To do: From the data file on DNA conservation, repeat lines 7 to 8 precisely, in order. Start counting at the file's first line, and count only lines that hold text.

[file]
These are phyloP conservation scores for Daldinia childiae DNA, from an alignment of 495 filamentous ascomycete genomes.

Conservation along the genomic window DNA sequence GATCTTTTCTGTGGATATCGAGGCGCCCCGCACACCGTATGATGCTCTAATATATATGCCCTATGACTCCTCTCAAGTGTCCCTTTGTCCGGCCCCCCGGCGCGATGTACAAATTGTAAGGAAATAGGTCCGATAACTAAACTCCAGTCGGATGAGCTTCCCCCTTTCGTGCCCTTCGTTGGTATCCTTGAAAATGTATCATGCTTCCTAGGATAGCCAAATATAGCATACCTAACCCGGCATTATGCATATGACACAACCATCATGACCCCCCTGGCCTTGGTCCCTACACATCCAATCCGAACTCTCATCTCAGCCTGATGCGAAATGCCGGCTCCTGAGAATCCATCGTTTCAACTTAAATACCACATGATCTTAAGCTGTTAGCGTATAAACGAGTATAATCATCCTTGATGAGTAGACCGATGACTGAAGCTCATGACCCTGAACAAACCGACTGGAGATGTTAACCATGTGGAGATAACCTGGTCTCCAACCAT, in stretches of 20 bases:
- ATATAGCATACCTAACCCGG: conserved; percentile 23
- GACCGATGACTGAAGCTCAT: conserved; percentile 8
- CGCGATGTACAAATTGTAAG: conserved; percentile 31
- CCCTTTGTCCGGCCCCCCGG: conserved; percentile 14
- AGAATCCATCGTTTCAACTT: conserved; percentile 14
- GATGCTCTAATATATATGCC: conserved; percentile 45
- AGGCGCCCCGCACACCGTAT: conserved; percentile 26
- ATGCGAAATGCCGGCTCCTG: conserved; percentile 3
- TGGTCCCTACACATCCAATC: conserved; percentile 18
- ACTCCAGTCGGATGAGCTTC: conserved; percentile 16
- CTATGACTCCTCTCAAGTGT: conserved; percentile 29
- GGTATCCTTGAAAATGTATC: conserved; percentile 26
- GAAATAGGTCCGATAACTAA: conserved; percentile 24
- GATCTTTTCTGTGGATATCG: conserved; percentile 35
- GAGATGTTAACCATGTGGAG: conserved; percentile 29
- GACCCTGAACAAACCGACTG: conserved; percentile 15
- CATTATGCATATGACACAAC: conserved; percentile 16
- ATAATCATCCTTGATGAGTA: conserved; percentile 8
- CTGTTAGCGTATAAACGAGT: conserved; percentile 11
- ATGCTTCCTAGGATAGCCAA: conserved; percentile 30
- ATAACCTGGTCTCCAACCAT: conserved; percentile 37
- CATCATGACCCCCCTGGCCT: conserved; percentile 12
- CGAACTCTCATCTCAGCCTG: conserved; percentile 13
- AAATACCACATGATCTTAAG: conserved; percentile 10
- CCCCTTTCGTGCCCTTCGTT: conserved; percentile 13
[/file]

- AGAATCCATCGTTTCAACTT: conserved; percentile 14
- GATGCTCTAATATATATGCC: conserved; percentile 45